The chip, which would be inserted under the skin at the back of the infant’s neck within an hour of them being born, would allow parents and authorities to keep track of youngsters’ movements from when they are babies until they reach 12 years of age.
The proposal would be brought in alongside the named person legislation – which will in August see all children in Scotland given a “state guardian” to oversee their wellbeing – and will be regarded as part of a wider move by the Scottish Government to offer further protection to youngsters.
It also comes as all pet owners in the UK are preparing to have their animals microchipped under Westminster laws which come into force next week.
Colin Argentous, SNP MSP for Glenbogle, said he had put forward the legislation to bring the protection levels granted to children into line with those provided for animals.
“While the Westminster government is concerned merely with the safety of dumb animals, we are taking things one step further to ensure that not only our pets – but our children – are protected too,” he said. “At the moment, the idea is purely at consultation stage, I like to call it a ‘Modest Proposal’ – but a pilot scheme carried out in Cape Wrath last year was implemented with great success.”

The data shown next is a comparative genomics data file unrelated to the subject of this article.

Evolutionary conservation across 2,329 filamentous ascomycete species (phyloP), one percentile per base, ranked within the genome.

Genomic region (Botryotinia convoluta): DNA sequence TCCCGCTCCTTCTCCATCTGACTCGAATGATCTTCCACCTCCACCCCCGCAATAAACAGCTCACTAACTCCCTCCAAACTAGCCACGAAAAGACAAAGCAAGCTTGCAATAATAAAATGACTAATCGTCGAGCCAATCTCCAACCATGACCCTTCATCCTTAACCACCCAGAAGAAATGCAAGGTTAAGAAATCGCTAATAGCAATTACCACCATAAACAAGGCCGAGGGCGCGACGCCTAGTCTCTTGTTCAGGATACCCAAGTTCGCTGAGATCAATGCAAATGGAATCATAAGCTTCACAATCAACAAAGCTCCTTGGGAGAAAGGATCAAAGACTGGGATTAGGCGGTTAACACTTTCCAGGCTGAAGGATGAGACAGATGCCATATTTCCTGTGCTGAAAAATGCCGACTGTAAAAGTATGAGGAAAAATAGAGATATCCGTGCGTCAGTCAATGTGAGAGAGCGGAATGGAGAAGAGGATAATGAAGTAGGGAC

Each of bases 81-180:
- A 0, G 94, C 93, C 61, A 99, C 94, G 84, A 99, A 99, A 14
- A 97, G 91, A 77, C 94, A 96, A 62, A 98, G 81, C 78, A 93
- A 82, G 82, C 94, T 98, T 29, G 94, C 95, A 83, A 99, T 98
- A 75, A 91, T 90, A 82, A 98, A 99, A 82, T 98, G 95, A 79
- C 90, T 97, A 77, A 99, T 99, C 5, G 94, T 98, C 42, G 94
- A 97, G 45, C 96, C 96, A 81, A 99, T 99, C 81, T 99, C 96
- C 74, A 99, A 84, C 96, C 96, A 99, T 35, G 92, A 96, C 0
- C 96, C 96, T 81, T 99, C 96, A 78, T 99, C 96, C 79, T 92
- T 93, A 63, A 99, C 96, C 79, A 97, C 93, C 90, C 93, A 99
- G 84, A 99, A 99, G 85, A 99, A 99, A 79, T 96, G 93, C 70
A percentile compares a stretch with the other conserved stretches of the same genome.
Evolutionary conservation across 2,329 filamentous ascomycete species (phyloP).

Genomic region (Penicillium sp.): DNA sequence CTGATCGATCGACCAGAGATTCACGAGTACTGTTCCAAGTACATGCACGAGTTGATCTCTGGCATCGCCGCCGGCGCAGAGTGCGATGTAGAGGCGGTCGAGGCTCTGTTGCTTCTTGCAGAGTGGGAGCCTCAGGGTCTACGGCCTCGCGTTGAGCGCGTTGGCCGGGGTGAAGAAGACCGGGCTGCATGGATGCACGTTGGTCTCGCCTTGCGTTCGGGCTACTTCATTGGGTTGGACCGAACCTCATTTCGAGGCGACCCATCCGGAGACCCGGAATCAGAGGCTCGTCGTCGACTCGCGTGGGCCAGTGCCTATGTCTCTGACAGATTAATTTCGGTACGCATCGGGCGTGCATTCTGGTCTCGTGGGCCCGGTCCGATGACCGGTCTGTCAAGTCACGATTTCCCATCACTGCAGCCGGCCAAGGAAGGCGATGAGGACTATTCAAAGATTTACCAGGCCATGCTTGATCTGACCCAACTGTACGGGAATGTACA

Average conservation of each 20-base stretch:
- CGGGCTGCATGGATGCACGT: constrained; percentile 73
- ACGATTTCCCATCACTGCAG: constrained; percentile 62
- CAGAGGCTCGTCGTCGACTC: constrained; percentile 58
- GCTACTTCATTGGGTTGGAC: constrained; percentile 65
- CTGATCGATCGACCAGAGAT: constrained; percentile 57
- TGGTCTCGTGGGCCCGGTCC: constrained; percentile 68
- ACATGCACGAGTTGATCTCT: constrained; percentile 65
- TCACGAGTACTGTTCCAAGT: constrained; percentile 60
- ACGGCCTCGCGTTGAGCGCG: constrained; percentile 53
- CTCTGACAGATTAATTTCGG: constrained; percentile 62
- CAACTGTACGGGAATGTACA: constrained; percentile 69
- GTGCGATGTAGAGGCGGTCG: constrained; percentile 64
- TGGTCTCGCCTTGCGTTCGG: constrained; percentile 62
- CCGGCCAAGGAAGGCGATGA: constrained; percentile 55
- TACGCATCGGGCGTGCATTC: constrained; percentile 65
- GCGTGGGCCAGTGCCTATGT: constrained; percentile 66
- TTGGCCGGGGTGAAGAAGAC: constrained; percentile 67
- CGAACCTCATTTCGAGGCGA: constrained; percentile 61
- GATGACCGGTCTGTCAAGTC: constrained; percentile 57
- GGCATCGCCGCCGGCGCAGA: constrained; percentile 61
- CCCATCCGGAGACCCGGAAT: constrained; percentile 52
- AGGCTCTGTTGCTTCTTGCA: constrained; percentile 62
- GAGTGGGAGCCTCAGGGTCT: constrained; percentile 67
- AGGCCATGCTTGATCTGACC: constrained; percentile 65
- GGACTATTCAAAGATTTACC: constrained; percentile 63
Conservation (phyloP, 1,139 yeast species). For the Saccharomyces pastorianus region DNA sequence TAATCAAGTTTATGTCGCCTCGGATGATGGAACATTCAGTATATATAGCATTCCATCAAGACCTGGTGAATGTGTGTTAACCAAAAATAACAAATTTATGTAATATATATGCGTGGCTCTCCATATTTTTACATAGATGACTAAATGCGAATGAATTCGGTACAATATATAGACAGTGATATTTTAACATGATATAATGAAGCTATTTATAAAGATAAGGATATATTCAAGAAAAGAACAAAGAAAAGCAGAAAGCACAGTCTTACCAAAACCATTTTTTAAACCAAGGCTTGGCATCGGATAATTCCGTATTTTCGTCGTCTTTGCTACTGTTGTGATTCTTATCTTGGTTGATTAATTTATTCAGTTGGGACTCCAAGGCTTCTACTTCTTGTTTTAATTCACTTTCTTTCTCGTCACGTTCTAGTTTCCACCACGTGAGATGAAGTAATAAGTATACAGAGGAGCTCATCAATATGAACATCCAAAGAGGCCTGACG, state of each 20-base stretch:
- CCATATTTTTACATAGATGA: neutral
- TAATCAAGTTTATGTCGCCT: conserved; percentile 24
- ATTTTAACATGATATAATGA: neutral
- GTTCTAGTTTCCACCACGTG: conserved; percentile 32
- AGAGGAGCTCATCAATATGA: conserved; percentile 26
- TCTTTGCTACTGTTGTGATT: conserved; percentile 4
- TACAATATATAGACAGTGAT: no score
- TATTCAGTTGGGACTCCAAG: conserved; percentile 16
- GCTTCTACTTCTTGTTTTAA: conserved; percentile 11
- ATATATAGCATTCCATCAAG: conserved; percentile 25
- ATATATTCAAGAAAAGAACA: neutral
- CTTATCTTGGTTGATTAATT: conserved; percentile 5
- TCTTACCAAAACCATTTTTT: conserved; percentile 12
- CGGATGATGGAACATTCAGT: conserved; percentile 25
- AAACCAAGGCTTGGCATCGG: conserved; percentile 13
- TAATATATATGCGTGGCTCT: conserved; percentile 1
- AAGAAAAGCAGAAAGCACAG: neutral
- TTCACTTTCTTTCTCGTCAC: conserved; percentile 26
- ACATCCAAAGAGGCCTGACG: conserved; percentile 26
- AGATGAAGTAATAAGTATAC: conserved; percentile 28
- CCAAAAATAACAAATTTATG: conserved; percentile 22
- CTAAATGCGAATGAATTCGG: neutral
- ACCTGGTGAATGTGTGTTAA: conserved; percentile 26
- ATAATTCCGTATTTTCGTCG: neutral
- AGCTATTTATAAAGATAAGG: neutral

It is believed that during the pilot project, which took place between February and September last year, not a single child was mislaid by its parents.
Mr Argentous added: “Having a child microchipped should give parents peace of mind, because all children have the capacity to escape, no matter how responsible the parent is. This will make it much easier to reunite worried parents with their offspring.”
A consultation paper seen by The Scotsman reveals that the chip would be removed when the child reaches 12 years of age. The procedure could be carried out by a family doctor, or under general anaesthetic at certain registered veterinary practices.
Olaf Ripol of Scotland Protects Youngsters (Spy) warned the proposals did not go far enough and called for the chips to remain in place until a child reaches 45 years of age.
Mr Ripol said: “The idea that this chip should be removed when a child is 12 is horrifying,” he said. “A youngster should have to prove that they are capable of operating successfully without state intervention for a good 40-odd years before they are allowed to have the chip removed.”
• This was, as a number of you will have spotted, an April Fool. Our journalist Joseph King, Glenbogle MSP Colin Argentous and the esteemed Olaf Ripol are all, sadly, fictional.